A lively story of an aggrieved wife fleeing an impulsive Regency romance, which became a massive scandal in 19th-century England.
Author of previous Victorian biographies and also novels, Markus (English/Hofstra Univ.; J. Anthony Froude: The Last Undiscovered Great Victorian, 2005, etc.) finds in Lady Byron a protofeminist wife who refused to be humiliated by the famous, pathological philanderer who scorned her after a year of marriage that produced a child, Ada. The author has scoured the archives for evidence of rich nuance to the life of Lady Byron, nee Annabella Milbanke, English aristocrat and only child to a set of middle-age progressives who recognized and cultivated their daughter’s precocious mathematical bent. Markus tracks how Annabella was manipulated by her influential aunt, Lady Melbourne, into marriage with the famous, unstable poet Lord Byron, who was actually in love with his half sister, Augusta Leigh. Indeed, the crux of the scandal involved the daughter of Augusta Leigh by Byron, Medora, born shortly before his marriage to Annabella. Soon enough, Annabella discovered the sadistic narcissism of her gloomy new husband, who delighted in crushing her will and playing the two women off each other. Markus wades deeply into the legal measures Annabella took (with her ample means) to separate from her abusive husband when divorce was out of the question and also to protect her daughter, Ada, who became a brilliant disciple of scientific savant Charles Babbage. The author portrays the magnanimity of Annabella in sheltering the abused Medora, caught in the familial trauma of her mother (Medora was raped and became a teenage mother), and shows how Lady Byron’s own victimization prompted her philanthropic work, specifically in establishing education opportunities for girls.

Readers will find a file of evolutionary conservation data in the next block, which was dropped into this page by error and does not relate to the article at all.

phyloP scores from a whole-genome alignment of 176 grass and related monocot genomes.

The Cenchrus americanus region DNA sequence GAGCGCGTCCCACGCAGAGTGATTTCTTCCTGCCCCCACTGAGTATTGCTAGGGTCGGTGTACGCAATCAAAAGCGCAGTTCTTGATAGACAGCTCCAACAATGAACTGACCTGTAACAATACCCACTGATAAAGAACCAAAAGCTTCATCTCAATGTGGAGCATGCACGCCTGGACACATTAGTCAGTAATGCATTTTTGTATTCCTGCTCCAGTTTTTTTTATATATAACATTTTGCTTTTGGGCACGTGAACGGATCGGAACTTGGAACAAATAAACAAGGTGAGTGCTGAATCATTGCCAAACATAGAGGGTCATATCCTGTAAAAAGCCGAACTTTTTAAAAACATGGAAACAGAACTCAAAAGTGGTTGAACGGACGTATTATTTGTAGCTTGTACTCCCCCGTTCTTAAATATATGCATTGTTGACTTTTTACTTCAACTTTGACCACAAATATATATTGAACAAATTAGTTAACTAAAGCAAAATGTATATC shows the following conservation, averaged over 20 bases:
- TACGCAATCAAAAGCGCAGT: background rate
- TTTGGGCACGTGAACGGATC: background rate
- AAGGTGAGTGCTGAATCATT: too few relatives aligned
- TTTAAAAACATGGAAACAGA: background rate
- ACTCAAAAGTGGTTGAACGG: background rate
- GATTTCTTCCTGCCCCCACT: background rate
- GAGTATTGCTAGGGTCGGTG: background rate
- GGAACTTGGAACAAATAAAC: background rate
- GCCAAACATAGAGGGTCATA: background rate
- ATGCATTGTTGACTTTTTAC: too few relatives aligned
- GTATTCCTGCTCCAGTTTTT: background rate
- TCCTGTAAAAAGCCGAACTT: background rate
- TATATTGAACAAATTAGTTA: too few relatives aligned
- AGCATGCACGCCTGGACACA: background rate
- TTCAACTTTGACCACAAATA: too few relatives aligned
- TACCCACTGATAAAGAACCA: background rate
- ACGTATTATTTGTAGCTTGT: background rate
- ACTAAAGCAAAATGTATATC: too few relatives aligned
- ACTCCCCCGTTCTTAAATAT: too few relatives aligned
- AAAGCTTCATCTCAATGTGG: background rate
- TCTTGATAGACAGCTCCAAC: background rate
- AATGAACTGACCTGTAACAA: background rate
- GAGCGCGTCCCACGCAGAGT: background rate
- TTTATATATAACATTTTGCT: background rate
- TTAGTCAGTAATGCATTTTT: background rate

A literary biographer with a light, mellifluous touch underscores the precarious position of women in 19th-century English society.